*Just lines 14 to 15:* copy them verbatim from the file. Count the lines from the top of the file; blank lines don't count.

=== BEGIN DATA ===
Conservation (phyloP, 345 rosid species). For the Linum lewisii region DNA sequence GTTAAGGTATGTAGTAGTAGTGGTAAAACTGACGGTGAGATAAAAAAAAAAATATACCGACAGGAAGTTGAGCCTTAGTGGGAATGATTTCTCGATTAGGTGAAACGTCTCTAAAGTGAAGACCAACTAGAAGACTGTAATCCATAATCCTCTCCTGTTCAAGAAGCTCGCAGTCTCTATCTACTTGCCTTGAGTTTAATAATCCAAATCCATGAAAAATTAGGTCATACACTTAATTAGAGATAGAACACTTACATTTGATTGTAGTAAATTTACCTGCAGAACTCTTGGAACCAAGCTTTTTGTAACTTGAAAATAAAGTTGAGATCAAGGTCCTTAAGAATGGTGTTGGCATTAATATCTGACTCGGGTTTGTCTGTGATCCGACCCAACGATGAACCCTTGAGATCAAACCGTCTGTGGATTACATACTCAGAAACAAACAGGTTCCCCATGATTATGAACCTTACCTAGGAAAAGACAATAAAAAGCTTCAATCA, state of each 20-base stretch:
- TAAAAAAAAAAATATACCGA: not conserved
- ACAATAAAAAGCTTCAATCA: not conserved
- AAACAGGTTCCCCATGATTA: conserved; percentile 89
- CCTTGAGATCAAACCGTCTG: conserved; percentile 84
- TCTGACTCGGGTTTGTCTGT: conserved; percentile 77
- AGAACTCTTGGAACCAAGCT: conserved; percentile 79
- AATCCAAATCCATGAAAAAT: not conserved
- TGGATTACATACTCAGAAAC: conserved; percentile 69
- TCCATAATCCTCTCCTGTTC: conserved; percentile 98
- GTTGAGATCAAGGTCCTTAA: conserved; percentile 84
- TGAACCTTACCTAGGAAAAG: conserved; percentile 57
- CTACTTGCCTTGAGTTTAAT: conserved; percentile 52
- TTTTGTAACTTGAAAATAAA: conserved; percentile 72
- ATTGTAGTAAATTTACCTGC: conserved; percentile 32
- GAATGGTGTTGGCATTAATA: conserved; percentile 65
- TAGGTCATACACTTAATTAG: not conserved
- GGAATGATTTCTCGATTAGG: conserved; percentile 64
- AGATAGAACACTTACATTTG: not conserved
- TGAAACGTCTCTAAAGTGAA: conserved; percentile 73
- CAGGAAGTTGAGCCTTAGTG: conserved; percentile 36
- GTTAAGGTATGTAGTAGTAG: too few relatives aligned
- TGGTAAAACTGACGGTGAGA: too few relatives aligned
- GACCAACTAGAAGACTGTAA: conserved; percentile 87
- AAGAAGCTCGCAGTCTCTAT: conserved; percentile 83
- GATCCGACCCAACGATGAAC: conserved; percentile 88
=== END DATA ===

- TTTTGTAACTTGAAAATAAA: conserved; percentile 72
- ATTGTAGTAAATTTACCTGC: conserved; percentile 32